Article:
This method does slow me down, since I have to stop writing fairly frequently in order to build settings. But it’s easier for me to discipline myself to this kind of prep work in small periodic doses than in large do-it-all-at-once lumps.
Plus, I like the freedom of not being locked in to a specific template from start to finish. It gives me a sense of discovering my world as I journey deeper into it, and allows room for inspiration. Many of my best details are things I probably couldn’t have envisioned at the start of the book, springing not just from my understanding of the basic principles of the reality I’ve created, but from the context of what I’ve already written.
Another advantage of building a world in bits and pieces: I don’t come up with more detail than I actually need. This is important, since I’ve found that if I go to the trouble of making something up, it’s incredibly hard to stop myself from including it, even if it doesn’t really serve the plot.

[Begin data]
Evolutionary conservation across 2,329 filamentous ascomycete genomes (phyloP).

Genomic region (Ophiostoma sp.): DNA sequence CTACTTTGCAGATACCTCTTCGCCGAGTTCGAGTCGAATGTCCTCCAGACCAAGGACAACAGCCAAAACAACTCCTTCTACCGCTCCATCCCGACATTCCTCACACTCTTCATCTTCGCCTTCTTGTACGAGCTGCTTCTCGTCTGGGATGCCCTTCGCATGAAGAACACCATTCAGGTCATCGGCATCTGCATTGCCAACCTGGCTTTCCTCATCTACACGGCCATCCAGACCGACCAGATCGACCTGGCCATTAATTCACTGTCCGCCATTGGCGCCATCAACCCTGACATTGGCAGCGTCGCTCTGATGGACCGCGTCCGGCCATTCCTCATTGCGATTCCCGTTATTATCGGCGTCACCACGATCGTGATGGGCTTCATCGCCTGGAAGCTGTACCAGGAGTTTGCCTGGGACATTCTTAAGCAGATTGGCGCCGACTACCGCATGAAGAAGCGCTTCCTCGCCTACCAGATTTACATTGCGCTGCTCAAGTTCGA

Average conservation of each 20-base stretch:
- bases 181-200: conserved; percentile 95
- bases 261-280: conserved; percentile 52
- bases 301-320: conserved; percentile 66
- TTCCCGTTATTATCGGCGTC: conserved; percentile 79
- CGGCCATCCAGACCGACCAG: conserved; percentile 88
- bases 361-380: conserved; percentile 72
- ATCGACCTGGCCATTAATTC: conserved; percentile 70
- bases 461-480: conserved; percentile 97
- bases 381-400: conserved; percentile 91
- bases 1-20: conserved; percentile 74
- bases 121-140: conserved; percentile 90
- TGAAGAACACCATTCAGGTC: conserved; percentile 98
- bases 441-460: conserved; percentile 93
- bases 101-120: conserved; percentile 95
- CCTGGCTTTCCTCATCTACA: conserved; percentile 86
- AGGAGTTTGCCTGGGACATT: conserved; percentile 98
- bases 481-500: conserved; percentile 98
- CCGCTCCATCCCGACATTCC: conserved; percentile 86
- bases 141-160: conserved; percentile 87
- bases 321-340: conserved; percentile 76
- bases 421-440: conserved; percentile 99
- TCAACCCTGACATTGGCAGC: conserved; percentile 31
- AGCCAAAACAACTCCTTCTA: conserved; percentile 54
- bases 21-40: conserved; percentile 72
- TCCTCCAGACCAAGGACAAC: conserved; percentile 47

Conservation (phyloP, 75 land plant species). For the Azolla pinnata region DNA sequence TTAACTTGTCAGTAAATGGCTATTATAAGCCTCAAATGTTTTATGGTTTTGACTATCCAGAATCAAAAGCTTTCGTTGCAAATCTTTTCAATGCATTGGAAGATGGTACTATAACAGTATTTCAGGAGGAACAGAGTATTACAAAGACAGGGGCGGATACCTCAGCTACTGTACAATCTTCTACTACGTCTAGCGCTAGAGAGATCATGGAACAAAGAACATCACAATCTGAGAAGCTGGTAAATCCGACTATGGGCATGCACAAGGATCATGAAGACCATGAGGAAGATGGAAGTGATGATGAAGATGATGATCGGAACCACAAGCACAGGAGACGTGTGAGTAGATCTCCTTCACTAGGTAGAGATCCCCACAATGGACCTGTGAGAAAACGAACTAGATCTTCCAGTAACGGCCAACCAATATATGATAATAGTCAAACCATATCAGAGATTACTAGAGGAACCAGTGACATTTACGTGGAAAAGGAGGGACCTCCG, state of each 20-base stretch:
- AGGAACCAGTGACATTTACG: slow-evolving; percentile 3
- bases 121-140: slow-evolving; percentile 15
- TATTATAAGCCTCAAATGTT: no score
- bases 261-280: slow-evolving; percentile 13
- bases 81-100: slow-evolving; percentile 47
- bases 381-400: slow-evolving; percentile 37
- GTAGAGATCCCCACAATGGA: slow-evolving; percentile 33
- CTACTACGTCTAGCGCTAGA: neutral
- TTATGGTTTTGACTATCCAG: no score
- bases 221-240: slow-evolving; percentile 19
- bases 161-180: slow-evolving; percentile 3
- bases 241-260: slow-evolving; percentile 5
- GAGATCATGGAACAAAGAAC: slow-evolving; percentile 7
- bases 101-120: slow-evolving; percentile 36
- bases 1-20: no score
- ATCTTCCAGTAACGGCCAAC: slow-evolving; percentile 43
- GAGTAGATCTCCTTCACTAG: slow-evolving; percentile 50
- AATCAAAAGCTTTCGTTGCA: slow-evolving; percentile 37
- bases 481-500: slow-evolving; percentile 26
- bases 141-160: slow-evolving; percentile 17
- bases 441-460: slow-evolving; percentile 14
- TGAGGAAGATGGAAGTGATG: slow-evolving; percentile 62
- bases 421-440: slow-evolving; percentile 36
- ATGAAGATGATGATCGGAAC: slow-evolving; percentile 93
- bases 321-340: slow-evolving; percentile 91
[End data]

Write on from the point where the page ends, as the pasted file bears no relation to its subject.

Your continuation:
For me, this method of working is the best compromise I’ve found between the demands of good writing and my own impatience. The time spent in initial, broad-premise preparation gives me the consistency I need to produce a believable and fully-developed world, and the working out of specific details as I go allows me the flexibility I crave. Best of all, it preserves the element of discovery that is, for me, one of the greatest joys of writing.
First published in Phantastes, 1998
Copyright © Victoria Strauss. MAY NOT BE REPRODUCED WITHOUT PERMISSION.